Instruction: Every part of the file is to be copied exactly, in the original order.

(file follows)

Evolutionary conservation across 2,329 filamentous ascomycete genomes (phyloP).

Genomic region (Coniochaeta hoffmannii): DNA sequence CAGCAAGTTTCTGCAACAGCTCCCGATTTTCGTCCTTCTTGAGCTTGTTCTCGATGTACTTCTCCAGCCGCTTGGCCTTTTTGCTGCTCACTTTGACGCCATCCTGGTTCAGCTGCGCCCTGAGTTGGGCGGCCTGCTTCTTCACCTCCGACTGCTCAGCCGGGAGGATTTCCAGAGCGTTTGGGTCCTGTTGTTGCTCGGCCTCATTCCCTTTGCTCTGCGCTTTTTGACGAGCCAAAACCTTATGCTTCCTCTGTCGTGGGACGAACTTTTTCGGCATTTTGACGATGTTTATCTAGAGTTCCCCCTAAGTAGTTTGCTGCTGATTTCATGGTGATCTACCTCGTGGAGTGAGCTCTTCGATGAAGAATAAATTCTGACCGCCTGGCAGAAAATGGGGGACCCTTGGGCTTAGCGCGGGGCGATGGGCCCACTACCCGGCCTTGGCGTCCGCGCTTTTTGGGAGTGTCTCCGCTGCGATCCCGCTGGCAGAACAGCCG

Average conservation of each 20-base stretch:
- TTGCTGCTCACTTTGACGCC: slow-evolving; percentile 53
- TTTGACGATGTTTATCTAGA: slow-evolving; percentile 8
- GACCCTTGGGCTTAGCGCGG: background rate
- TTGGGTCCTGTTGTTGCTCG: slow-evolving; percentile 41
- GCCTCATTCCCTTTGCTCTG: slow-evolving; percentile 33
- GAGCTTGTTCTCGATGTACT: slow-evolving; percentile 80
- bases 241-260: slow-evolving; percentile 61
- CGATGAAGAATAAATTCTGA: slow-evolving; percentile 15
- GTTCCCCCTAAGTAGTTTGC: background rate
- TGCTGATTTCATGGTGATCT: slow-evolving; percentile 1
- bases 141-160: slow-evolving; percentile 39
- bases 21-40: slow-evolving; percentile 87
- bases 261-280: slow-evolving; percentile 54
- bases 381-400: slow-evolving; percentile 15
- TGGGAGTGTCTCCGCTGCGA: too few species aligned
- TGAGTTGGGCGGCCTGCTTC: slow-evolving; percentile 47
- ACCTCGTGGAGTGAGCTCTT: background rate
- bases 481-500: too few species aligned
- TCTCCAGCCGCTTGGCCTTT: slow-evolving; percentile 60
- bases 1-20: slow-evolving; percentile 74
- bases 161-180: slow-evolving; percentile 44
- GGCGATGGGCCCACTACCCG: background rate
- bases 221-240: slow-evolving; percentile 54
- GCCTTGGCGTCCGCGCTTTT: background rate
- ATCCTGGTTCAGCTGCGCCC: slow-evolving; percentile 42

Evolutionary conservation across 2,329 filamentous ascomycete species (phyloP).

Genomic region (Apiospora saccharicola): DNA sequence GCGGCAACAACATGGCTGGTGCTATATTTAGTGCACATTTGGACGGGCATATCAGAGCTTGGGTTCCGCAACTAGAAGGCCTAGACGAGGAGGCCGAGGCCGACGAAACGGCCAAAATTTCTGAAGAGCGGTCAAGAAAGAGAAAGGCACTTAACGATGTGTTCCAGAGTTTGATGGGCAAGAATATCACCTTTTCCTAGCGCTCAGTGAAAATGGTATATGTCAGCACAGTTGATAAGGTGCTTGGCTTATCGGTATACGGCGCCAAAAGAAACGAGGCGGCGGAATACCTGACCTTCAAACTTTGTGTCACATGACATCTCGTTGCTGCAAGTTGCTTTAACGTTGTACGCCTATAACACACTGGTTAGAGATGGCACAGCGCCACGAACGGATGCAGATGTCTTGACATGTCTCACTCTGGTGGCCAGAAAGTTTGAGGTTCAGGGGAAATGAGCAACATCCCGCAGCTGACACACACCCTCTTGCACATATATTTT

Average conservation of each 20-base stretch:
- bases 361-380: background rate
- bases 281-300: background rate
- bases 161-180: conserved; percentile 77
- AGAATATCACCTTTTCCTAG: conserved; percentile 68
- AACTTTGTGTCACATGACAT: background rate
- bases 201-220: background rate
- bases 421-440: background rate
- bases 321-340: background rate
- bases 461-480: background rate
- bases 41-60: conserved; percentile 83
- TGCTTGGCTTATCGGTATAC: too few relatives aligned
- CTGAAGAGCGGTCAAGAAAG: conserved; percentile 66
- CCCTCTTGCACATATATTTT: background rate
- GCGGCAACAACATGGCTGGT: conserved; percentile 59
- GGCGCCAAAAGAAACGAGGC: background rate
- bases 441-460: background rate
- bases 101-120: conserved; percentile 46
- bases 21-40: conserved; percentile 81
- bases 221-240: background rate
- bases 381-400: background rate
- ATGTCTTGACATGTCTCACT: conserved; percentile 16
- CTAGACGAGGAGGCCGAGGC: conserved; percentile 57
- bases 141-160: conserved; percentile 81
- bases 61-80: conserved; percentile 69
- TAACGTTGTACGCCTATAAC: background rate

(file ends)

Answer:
Evolutionary conservation across 2,329 filamentous ascomycete genomes (phyloP).

Genomic region (Coniochaeta hoffmannii): DNA sequence CAGCAAGTTTCTGCAACAGCTCCCGATTTTCGTCCTTCTTGAGCTTGTTCTCGATGTACTTCTCCAGCCGCTTGGCCTTTTTGCTGCTCACTTTGACGCCATCCTGGTTCAGCTGCGCCCTGAGTTGGGCGGCCTGCTTCTTCACCTCCGACTGCTCAGCCGGGAGGATTTCCAGAGCGTTTGGGTCCTGTTGTTGCTCGGCCTCATTCCCTTTGCTCTGCGCTTTTTGACGAGCCAAAACCTTATGCTTCCTCTGTCGTGGGACGAACTTTTTCGGCATTTTGACGATGTTTATCTAGAGTTCCCCCTAAGTAGTTTGCTGCTGATTTCATGGTGATCTACCTCGTGGAGTGAGCTCTTCGATGAAGAATAAATTCTGACCGCCTGGCAGAAAATGGGGGACCCTTGGGCTTAGCGCGGGGCGATGGGCCCACTACCCGGCCTTGGCGTCCGCGCTTTTTGGGAGTGTCTCCGCTGCGATCCCGCTGGCAGAACAGCCG

Average conservation of each 20-base stretch:
- TTGCTGCTCACTTTGACGCC: slow-evolving; percentile 53
- TTTGACGATGTTTATCTAGA: slow-evolving; percentile 8
- GACCCTTGGGCTTAGCGCGG: background rate
- TTGGGTCCTGTTGTTGCTCG: slow-evolving; percentile 41
- GCCTCATTCCCTTTGCTCTG: slow-evolving; percentile 33
- GAGCTTGTTCTCGATGTACT: slow-evolving; percentile 80
- bases 241-260: slow-evolving; percentile 61
- CGATGAAGAATAAATTCTGA: slow-evolving; percentile 15
- GTTCCCCCTAAGTAGTTTGC: background rate
- TGCTGATTTCATGGTGATCT: slow-evolving; percentile 1
- bases 141-160: slow-evolving; percentile 39
- bases 21-40: slow-evolving; percentile 87
- bases 261-280: slow-evolving; percentile 54
- bases 381-400: slow-evolving; percentile 15
- TGGGAGTGTCTCCGCTGCGA: too few species aligned
- TGAGTTGGGCGGCCTGCTTC: slow-evolving; percentile 47
- ACCTCGTGGAGTGAGCTCTT: background rate
- bases 481-500: too few species aligned
- TCTCCAGCCGCTTGGCCTTT: slow-evolving; percentile 60
- bases 1-20: slow-evolving; percentile 74
- bases 161-180: slow-evolving; percentile 44
- GGCGATGGGCCCACTACCCG: background rate
- bases 221-240: slow-evolving; percentile 54
- GCCTTGGCGTCCGCGCTTTT: background rate
- ATCCTGGTTCAGCTGCGCCC: slow-evolving; percentile 42

Evolutionary conservation across 2,329 filamentous ascomycete species (phyloP).

Genomic region (Apiospora saccharicola): DNA sequence GCGGCAACAACATGGCTGGTGCTATATTTAGTGCACATTTGGACGGGCATATCAGAGCTTGGGTTCCGCAACTAGAAGGCCTAGACGAGGAGGCCGAGGCCGACGAAACGGCCAAAATTTCTGAAGAGCGGTCAAGAAAGAGAAAGGCACTTAACGATGTGTTCCAGAGTTTGATGGGCAAGAATATCACCTTTTCCTAGCGCTCAGTGAAAATGGTATATGTCAGCACAGTTGATAAGGTGCTTGGCTTATCGGTATACGGCGCCAAAAGAAACGAGGCGGCGGAATACCTGACCTTCAAACTTTGTGTCACATGACATCTCGTTGCTGCAAGTTGCTTTAACGTTGTACGCCTATAACACACTGGTTAGAGATGGCACAGCGCCACGAACGGATGCAGATGTCTTGACATGTCTCACTCTGGTGGCCAGAAAGTTTGAGGTTCAGGGGAAATGAGCAACATCCCGCAGCTGACACACACCCTCTTGCACATATATTTT

Average conservation of each 20-base stretch:
- bases 361-380: background rate
- bases 281-300: background rate
- bases 161-180: conserved; percentile 77
- AGAATATCACCTTTTCCTAG: conserved; percentile 68
- AACTTTGTGTCACATGACAT: background rate
- bases 201-220: background rate
- bases 421-440: background rate
- bases 321-340: background rate
- bases 461-480: background rate
- bases 41-60: conserved; percentile 83
- TGCTTGGCTTATCGGTATAC: too few relatives aligned
- CTGAAGAGCGGTCAAGAAAG: conserved; percentile 66
- CCCTCTTGCACATATATTTT: background rate
- GCGGCAACAACATGGCTGGT: conserved; percentile 59
- GGCGCCAAAAGAAACGAGGC: background rate
- bases 441-460: background rate
- bases 101-120: conserved; percentile 46
- bases 21-40: conserved; percentile 81
- bases 221-240: background rate
- bases 381-400: background rate
- ATGTCTTGACATGTCTCACT: conserved; percentile 16
- CTAGACGAGGAGGCCGAGGC: conserved; percentile 57
- bases 141-160: conserved; percentile 81
- bases 61-80: conserved; percentile 69
- TAACGTTGTACGCCTATAAC: background rate